And both that morning equally lay
In leaves no step had trodden black.
Oh, I kept the first for another day! 
Yet knowing how way leads on to way
I doubted if I should ever come back.

I shall be telling this with a sigh
Somewhere ages and ages hence:
Two roads diverged in a wood, and I,
I took the one less traveled by,
And that has made all the difference. 

==

This is one of my favorite poems, for three reasons.

1. I love the rhyme and the meter of the poem. I love reciting it. There’s something so musical about the ABAAB and the iambic tetrameter. I loved studying poetry in school, and sometimes I really miss it.

2. I love the message of the poem. But stay tuned. Because:

3. This poem doesn’t actually mean what everyone thinks it means. And here’s your English lesson for today:

In the early 1910s, Robert Frost became friends with another writer, Edward Thomas. They would go for walks through the woods, and Thomas was constantly moaning about the fact that they had taken the “wrong” path – and missed something amazing on another path. Frost wrote this poem in 1915, a sarcastic answer to Thomas’ worry that he was always making the wrong decision.

If you dissect the poem, there are three instances where Frost admits that there is no “better” path:

“as just as fair”
“the passing there / had worn them really about the same”
“both that morning equally lay”

The closing stanza is a sigh from someone looking back on opportunities lost. Frost is gently mocking the narrator (and Thomas) for fretting over missed opportunities, and for not seizing the opportunities that one is presented with.

I freaking love this poem and the story behind it.

==

Today was my last full time day at my theatre job. On Monday I start a new job as an Executive Assistant, in an office full of brand new people. This was my choice, my decision, and it was a hard decision, but I still think it was the right decision.

Every new path brings change, something new to learn, and new opportunities for joy.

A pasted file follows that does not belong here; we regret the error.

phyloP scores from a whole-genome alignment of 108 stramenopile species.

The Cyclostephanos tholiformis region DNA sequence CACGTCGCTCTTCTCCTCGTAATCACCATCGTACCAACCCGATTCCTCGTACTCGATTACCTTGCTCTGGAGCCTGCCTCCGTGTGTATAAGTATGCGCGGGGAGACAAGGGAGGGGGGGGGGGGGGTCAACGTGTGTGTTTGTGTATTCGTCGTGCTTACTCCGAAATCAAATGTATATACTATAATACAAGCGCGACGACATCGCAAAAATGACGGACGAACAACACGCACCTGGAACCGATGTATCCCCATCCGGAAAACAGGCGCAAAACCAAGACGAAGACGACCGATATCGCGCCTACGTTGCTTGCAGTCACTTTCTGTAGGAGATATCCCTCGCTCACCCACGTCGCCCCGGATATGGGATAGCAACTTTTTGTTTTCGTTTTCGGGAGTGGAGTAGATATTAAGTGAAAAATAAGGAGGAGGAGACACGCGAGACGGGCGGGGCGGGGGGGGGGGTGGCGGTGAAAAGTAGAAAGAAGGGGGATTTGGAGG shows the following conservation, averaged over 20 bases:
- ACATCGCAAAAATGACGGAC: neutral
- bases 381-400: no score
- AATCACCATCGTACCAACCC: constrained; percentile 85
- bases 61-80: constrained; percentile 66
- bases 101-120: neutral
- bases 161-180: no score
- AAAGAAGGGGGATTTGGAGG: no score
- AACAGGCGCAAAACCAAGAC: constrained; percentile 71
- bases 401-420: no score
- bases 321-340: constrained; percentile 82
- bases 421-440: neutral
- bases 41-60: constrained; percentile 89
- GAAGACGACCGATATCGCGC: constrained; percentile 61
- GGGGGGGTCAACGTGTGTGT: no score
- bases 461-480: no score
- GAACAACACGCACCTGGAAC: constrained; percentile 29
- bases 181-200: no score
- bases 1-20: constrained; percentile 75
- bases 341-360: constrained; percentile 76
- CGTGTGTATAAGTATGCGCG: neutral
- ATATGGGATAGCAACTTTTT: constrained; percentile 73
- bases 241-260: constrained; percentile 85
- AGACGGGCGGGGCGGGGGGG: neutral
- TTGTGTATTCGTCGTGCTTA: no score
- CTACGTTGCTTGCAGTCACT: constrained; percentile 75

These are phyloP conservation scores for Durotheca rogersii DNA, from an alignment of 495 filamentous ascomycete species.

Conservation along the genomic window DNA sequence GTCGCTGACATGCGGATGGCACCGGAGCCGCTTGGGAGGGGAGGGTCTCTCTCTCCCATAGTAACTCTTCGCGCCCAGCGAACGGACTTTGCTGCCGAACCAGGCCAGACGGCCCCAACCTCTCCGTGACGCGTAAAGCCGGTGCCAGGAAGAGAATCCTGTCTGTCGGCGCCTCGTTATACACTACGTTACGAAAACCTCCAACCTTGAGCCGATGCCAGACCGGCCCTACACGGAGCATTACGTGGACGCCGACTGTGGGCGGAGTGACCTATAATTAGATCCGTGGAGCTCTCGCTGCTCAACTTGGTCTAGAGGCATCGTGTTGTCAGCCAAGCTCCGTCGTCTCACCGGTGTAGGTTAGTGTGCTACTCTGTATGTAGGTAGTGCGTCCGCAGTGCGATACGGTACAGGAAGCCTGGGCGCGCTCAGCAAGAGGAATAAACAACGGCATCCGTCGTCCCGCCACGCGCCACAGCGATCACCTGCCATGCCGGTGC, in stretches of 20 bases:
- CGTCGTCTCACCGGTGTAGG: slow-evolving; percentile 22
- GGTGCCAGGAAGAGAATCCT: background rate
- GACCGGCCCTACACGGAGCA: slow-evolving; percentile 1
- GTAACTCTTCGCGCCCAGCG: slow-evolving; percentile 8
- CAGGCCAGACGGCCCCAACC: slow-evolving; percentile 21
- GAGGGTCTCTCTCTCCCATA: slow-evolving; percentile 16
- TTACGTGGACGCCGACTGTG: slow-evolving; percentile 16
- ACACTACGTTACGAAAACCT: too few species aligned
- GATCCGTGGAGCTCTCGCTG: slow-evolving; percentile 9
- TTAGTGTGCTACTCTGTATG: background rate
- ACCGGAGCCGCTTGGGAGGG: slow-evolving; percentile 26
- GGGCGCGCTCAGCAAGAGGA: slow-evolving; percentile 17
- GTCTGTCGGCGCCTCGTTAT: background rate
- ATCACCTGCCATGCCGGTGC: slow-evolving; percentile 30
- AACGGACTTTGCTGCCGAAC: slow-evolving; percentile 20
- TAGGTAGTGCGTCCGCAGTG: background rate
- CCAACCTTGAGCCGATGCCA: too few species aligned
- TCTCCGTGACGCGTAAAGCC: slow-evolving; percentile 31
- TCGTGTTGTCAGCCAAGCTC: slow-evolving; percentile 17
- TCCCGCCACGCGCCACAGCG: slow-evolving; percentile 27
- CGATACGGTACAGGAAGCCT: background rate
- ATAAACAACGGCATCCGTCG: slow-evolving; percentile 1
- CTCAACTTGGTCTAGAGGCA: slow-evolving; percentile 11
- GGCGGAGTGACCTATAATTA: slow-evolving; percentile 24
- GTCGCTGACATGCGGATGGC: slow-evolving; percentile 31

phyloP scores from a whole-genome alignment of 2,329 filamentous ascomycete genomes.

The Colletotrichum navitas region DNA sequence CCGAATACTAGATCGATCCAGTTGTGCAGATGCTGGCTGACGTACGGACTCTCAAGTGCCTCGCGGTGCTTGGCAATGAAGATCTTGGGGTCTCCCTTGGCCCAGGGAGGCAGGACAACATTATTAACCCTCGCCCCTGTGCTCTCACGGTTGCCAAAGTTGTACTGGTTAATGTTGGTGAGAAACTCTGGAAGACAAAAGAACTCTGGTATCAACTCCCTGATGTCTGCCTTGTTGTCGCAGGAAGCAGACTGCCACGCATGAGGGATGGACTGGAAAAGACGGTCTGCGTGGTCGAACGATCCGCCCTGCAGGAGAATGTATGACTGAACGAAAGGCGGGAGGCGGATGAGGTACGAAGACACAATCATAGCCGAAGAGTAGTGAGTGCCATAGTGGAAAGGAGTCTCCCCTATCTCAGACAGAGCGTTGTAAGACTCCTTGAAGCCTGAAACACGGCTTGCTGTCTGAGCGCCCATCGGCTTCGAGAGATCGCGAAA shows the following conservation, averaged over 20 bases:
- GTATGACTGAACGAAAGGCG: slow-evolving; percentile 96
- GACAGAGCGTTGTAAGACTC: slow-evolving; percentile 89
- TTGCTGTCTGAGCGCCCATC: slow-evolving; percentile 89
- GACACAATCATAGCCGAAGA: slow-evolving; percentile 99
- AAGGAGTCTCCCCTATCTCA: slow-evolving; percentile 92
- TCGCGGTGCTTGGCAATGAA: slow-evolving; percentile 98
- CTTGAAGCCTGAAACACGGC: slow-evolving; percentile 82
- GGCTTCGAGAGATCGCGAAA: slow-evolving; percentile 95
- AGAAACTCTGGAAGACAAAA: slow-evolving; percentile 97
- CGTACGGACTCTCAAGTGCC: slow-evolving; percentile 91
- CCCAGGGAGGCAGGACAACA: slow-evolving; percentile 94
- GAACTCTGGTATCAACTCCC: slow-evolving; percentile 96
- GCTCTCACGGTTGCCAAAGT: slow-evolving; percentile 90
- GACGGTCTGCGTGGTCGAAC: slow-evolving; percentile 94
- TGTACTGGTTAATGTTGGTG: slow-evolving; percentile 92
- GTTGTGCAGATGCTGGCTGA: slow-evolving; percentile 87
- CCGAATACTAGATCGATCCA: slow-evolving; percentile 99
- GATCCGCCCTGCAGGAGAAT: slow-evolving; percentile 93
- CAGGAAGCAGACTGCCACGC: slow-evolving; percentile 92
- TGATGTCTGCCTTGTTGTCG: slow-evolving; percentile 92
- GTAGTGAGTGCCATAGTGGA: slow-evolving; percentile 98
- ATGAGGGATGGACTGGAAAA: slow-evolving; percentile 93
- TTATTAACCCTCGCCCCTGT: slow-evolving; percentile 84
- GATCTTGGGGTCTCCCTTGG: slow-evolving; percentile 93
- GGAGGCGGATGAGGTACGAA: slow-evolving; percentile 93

Two roads diverged in a wood. And I.

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Filed under Beauty, Dreams, Friends, Love, Nature, Nonfiction, Self improvement, Sentiment, Theatre, Travel, Work, Writing

(A room that is important to you)

In the notes section of my phone, there is a list of writing prompts. The third prompt is “A room that is important to you.”

==

My parents have a hot tub. The hot tub is just the latest item in a long list of reminders that I don’t live at home anymore.

How could they go from normal parents one day, to hot-tub-owning parents the next?

“But where is it?” I ask my mom over the phone.

“On the deck,” she says.

“What deck?”

“Oh yeah. We added a deck, too,” she says. Her tone is so casual, like she doesn’t realize she’s telling me about major home renovations. “You guys should come visit. You can sit in the hot tub.”

While it sounds amazing, especially now that California is having some actual winter weather, I can’t quite get used to that whole hot tub thing. I mean, I still feel homesick for the way our house was when I was a child – eight and ten and fourteen years old. It hasn’t been like that for almost half my lifetime.

I knew everything was different when I went to college. Not my freshman year, so much, when I still came home all the time and most of my stuff was still up on my bedroom walls. But once I started living in apartments, and my room at home started becoming storage, it was a slippery slope to “I don’t live here at all anymore.”

Probably moving to New York right after college had something to do with that. I didn’t go home that summer, except for a week or so before we got on a plane from SFO to JFK, in mid-August. And then I was gone for three years and the transition became even more complete.

I’ve been back in California for four and a half years. I have never in that time moved back home, and where would I have lived if I had? On the futon couch in the living room, probably. Despite multiple passings-off of my childhood stuff from my parents to me, there is still, inexplicably, more of my stuff in my bedroom, although it becomes more and more hidden among things that aren’t mine. My stuffed animals stick it out, though, sitting on a shelf above the bay window, covered in dust and, I’m positive, spiders. Every time someone suggests I go through them, I shiver and say I will as soon as they’ve all been run through the dryer or something.